Another point that your post highlights is the need for the tech to be integrated throughout the company. By founding Stitch Fix and labeling it as a tech company, the employees are positioned to think about how they can best use the data they have to make decisions and create value. In the more traditional retail companies, like Nike and Nordstrom, they have struggled in integrating digital across all aspects of the company and it begs the question of the best way to integrate if not creating a new startup. Can companies like Nike really get others (internal and external) to view them as a “tech company”?
Another trend that I’m seeing across some of these articles, and one that I believe exists here, is that companies tend to look at “tech” as their salvation, their ability to disrupt a market (in this case) or get them out of a pickle (in other cases). While the tech for Stitch Fix is absolutely crucial to their business model, I wonder if Stitch Fix got so focused on developing their tech and AI that they forgot about the rest of the business model. In some ways, tech can be a low barrier to entry and others can build the capabilities that were once a company’s competitive advantage. I wonder if Stitch Fix could have created high barriers for entry in other aspects of its business model – like its customer base. For example, what if Stitch Fix had perhaps added a social element to the platform, developed closet sharing capabilities, clothing recycle, to keep their customers more sticky. I think it seems that while digital technology can transform a company and even an industry, it’s only a short while before other aspects of the business must also continue to innovate in order to stay competitive and relevant.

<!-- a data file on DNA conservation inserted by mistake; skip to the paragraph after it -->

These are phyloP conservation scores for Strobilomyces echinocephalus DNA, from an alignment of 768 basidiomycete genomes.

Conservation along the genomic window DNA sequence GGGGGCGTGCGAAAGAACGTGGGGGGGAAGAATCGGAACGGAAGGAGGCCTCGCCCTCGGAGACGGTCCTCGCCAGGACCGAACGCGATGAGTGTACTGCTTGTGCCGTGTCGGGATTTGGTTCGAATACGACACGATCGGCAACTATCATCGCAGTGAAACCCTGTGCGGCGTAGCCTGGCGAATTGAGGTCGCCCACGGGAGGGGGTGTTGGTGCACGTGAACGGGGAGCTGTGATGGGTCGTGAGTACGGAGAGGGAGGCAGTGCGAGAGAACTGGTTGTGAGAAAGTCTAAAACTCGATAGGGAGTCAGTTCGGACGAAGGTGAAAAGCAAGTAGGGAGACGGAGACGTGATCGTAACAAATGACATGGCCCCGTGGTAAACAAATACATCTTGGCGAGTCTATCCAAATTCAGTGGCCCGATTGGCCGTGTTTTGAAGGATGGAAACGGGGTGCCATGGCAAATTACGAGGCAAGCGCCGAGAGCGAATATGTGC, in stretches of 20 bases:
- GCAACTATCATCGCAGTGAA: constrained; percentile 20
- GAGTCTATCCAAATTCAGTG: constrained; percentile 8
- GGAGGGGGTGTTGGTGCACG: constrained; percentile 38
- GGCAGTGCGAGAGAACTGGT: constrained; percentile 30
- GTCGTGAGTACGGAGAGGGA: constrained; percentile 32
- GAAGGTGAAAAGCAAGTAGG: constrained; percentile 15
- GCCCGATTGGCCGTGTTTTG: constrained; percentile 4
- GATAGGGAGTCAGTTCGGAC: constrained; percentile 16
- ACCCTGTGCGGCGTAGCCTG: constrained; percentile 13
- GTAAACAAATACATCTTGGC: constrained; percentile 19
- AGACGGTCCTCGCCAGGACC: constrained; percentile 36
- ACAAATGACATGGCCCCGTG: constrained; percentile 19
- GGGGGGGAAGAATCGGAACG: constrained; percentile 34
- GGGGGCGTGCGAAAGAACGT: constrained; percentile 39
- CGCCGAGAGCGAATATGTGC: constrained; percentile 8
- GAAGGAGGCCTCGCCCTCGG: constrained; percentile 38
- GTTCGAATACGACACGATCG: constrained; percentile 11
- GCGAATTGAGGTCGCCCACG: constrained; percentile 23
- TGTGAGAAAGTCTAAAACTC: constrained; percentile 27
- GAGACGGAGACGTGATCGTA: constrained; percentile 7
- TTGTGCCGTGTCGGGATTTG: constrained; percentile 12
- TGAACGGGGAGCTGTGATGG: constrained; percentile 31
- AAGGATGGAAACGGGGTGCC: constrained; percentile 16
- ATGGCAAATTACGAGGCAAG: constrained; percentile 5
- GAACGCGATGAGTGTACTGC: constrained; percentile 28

I really enjoyed reading your thoughtful post on the Swiss watch industry (especially as my husband is planning to go into this “dying” industry next year). While I do agree that the Swiss watch industry is facing challenges in attracting younger consumers who are interested in wearables and smartwatches, I think that it’s important to distinguish what type of digital innovation these companies pursue. Like some of the comments above, I believe that for the higher tier luxury watch brands, it does not make sense for them to compete in the smart watch space and instead should look to differentiate themselves from techy, social aspects of smartwatches. In that vein, I would advise them to focus on what makes them special – the art and craftsmanship that goes into a mechanical timepiece. One that isn’t mass produced, and builds its own social community among its unique owners. What I would suggest, however, is that they invest in updating the way that they interact with their consumers to communicate through more social platforms, centralized customer databases, dynamic pricing, etc.
The group of watch brands that may be under fire, may be the Fossil watches of the world which compete with Apple watches in price and lack in utility. Some of those brands have decided to partner with tech companies to introduce their own more fashionable smartwatches, but it’s still unclear whether that is a good strategy. It will be an interesting battle nonetheless especially as companies like Apple expand to further categories in the consumer space.